AN inquiry opened in the wake of a tragic shooting on the Isle of Skye has ­concluded some ­improvements should be made to UK firearms licensing rules.

The Scottish Affairs Committee launched the short inquiry after dad-of-six John MacKinnon was killed in a violent attack in August.

The committee heard firearms laws in the UK are among the strictest in the world and offences are ­extremely rare, while Scotland’s system for ­processing firearms licence applications is “among the best in the UK”, with fewer delays due to its automated renewal system.

But members have ­concluded there are ways to save costs, ­streamline rules and mitigate mental health concerns.

The committee was concerned after hearing the cost of an individual firearms application can cost police forces more than £500 and recommended a two-tier system should be introduced by the UK Government.

Members said individuals who use firearms for leisure should pay the full cost of their applications while others who use firearms for work ­purposes could continue to have theirs partly funded.

The UK Government has also been urged to review the way in which applicants can obtain character references, with evidence suggesting applications can canvass for referees and there is often no consultation with people closest to the applicant.

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And members recommended the UK and Scottish governments work together to examine whether the system of medical practitioners assessing an individual’s mental health can be strengthened and whether it is appropriate for medical practitioners and police to conduct interim checks on firearms licence holders.

Pete Wishart, Scottish Affairs Committee chair, said: “While communities across Scotland – and indeed the UK – are reeling from the recent tragedy on the Isle of Skye, it is imperative to consider whether firearms licensing rules are fit for purpose.

“Our committee found that ­overwhelmingly, it works well which explains the very rare instances of offences involving a firearm.

“But improvements to the system can be made. The recommendations we are making to the UK Government are practical steps that can ­protect public finances, streamline complicated legislation and put a much greater emphasis on mental health support for licence holders.”

The committee heard legislation governing the licensing of firearms is outdated and complicated after years of “added on” laws, while it is also inconsistent with shotgun licences.

Members said legislation related to shotgun licences should be made consistent with firearms and air weapon licences, with shotgun applicants needing to demonstrate that they are ‘fit to be entrusted’ and to provide character references from two individuals.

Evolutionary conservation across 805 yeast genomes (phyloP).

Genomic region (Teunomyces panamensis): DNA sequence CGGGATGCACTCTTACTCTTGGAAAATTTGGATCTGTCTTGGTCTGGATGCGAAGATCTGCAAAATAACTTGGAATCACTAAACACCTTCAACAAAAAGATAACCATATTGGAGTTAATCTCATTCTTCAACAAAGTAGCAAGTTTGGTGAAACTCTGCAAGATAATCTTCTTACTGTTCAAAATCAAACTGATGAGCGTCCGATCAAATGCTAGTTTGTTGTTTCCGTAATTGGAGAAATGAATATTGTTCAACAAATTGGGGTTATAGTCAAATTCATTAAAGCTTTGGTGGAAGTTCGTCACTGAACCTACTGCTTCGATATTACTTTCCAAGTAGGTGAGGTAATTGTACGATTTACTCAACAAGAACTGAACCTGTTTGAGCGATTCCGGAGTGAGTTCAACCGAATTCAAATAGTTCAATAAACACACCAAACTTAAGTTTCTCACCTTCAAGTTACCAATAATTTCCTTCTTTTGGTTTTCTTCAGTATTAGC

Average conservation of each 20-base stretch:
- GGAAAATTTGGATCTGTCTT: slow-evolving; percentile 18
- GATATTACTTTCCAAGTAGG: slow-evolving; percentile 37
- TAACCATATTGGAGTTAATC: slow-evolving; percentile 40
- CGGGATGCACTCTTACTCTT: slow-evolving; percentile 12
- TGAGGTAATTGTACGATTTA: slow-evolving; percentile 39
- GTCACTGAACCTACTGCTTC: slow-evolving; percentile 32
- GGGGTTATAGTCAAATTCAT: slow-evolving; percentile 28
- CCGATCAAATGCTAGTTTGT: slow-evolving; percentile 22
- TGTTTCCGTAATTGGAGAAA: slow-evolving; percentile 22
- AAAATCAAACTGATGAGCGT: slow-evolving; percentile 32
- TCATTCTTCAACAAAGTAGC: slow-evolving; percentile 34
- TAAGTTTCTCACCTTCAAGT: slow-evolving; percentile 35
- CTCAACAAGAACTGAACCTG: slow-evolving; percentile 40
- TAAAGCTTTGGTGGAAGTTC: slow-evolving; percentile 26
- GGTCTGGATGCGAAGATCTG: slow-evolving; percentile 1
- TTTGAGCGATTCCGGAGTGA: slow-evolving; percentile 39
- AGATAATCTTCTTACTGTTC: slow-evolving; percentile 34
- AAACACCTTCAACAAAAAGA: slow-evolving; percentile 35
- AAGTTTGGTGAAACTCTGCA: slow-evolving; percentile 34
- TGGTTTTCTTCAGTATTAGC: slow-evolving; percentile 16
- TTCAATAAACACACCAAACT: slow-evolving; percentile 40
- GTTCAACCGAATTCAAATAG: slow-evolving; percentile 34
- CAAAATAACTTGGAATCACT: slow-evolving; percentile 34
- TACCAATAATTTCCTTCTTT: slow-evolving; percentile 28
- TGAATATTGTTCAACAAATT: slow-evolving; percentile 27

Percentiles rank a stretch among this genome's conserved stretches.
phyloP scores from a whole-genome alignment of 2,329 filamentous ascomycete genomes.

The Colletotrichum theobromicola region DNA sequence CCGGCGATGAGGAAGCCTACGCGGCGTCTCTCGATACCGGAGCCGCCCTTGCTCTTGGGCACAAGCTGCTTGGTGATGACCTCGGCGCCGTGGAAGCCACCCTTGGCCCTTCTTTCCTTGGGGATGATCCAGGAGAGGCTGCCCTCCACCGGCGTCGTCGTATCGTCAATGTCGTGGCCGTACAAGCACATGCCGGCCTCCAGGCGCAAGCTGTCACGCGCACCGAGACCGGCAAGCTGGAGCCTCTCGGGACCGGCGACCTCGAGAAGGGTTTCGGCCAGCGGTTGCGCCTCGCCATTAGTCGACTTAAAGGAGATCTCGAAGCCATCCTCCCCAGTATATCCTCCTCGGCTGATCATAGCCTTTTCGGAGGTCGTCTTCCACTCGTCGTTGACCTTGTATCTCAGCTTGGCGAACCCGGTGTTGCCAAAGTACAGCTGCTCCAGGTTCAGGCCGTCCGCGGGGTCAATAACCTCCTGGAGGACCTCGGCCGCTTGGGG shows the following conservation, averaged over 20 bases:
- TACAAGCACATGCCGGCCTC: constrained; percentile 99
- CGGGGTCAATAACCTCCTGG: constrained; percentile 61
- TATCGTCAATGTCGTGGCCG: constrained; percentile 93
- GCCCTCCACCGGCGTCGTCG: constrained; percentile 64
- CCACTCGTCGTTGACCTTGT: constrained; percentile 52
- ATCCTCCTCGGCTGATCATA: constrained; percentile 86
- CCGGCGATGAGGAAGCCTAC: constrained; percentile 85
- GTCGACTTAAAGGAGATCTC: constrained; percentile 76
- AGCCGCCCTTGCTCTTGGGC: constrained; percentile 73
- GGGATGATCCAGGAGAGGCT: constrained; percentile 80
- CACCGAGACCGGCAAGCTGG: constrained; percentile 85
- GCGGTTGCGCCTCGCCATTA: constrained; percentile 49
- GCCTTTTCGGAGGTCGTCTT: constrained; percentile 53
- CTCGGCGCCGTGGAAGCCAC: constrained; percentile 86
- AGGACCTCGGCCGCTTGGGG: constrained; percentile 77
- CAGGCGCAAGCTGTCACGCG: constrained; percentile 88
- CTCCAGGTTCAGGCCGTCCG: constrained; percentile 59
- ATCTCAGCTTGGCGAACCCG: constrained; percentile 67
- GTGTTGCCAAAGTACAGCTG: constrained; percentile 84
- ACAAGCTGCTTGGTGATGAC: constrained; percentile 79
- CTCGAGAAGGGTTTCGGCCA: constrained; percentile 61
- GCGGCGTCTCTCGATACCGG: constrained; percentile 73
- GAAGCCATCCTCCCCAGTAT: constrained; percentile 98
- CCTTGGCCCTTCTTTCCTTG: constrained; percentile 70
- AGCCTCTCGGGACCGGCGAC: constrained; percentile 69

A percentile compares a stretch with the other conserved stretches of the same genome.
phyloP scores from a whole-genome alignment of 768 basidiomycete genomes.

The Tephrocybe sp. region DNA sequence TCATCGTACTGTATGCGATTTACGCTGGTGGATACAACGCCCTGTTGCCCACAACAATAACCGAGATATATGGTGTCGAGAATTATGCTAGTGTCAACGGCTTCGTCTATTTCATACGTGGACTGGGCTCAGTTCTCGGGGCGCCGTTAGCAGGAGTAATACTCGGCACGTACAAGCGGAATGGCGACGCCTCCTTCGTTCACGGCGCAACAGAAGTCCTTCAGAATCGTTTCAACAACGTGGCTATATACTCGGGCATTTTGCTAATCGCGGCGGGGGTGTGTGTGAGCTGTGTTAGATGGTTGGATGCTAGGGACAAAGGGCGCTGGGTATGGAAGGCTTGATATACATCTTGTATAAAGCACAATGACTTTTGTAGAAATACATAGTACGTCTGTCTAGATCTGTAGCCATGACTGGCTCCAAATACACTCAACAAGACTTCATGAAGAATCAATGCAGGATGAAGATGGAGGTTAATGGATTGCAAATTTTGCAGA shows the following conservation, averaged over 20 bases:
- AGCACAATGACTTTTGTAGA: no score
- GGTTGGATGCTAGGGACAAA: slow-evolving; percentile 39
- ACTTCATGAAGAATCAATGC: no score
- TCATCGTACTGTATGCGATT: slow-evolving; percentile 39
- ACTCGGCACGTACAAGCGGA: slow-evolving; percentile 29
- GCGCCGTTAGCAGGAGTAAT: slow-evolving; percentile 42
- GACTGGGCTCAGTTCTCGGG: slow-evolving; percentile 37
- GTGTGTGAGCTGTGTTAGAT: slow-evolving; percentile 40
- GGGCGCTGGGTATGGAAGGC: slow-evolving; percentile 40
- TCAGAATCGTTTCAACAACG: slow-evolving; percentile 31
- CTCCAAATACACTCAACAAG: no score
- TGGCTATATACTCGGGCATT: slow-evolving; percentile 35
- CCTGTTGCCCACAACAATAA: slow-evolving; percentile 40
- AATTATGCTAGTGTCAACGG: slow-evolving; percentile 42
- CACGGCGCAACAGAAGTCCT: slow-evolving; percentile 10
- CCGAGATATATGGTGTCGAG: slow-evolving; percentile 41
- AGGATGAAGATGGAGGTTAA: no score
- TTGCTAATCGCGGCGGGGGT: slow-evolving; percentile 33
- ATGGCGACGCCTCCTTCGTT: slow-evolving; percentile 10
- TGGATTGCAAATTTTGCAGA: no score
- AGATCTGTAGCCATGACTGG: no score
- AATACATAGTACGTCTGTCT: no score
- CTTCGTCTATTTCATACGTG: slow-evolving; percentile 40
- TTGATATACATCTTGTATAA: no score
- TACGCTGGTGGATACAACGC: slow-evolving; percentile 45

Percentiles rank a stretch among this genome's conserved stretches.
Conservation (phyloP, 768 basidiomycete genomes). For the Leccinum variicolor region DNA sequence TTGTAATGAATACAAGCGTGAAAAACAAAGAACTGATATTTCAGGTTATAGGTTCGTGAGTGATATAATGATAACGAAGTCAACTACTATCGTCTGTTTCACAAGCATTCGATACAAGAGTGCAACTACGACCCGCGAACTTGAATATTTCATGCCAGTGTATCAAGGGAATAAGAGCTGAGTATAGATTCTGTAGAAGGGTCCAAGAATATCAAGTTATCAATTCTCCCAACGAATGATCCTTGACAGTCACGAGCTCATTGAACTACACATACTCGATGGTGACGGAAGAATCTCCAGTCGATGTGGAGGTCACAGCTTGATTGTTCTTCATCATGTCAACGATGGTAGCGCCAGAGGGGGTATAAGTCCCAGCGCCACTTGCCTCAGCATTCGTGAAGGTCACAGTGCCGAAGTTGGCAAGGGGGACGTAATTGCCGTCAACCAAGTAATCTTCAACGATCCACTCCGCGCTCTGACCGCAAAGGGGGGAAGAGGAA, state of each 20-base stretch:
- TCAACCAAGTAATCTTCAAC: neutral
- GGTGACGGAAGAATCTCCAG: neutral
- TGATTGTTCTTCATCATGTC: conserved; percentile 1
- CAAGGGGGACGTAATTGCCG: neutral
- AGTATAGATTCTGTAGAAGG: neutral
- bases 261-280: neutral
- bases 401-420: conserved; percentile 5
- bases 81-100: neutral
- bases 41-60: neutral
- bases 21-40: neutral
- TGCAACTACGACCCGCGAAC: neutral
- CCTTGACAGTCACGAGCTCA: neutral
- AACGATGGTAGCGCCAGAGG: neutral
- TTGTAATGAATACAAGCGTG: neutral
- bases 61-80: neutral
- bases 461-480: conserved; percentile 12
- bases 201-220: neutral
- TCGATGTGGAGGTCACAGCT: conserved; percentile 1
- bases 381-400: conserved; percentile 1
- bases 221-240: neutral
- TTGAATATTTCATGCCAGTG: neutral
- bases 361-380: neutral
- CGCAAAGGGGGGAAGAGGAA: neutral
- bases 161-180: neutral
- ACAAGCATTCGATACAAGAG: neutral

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It was suggested mental health services should also have improved advertising and a “buddy system” should be rolled out to enable individuals to recognise and raise concerns about their “buddy’s” mental health.

The former SNP Westminster ­leader Ian Blackford MP welcomed the recommendation, saying: “Simply put, the current requirement of the applicant self-selecting two referees is not fit for purpose.

“An urgent review is needed where – amongst other considerations – the views of existing and former conjugal partners must be taken into account. The public must also be reassured over reporting concerns to the police and I welcome the focus on this in the report.

“The system of GP flagging and the provision of mental health support also needs urgent review.”

“I am sure the public will also be concerned that the cost of processing firearms licenses is considerably in excess of the cost of the license. An initial application costs £88, with the fee for a renewal being £62. This comes nowhere near the cost of processing which can be over £500.

“In essence, the police budget and ultimately the cost borne by tax payers is subsidising gun owners. This cannot be right. I welcome the recommendation of a two tier system where those obtaining a licence for leisure purposes pay full fees whilst those that have a working requirement for a licence face lower costs.

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“We must also re-visit the loophole that means that shotgun license holders do not have to demonstrate that they are ‘fit to be entrusted’ as is the case for firearms.

“I am grateful that the Scottish Affairs select committee responded to my request in agreeing to launch an enquiry. Members have worked at pace and collegiately in publishing today’s report and I agree wholeheartedly with all of the recommendations the committee have made to the UK Government.

“When Parliament returns from the Christmas Recess I look forward to engaging in debate with the UK Government to ensure that all appropriate legislative changes are made to the licensing regime with the intention of enhancing public safety and security. We collectively owe it to the public in Skye and elsewhere to reflect on gun licensing and put into effect appropriate enhancements to the licensing regime.”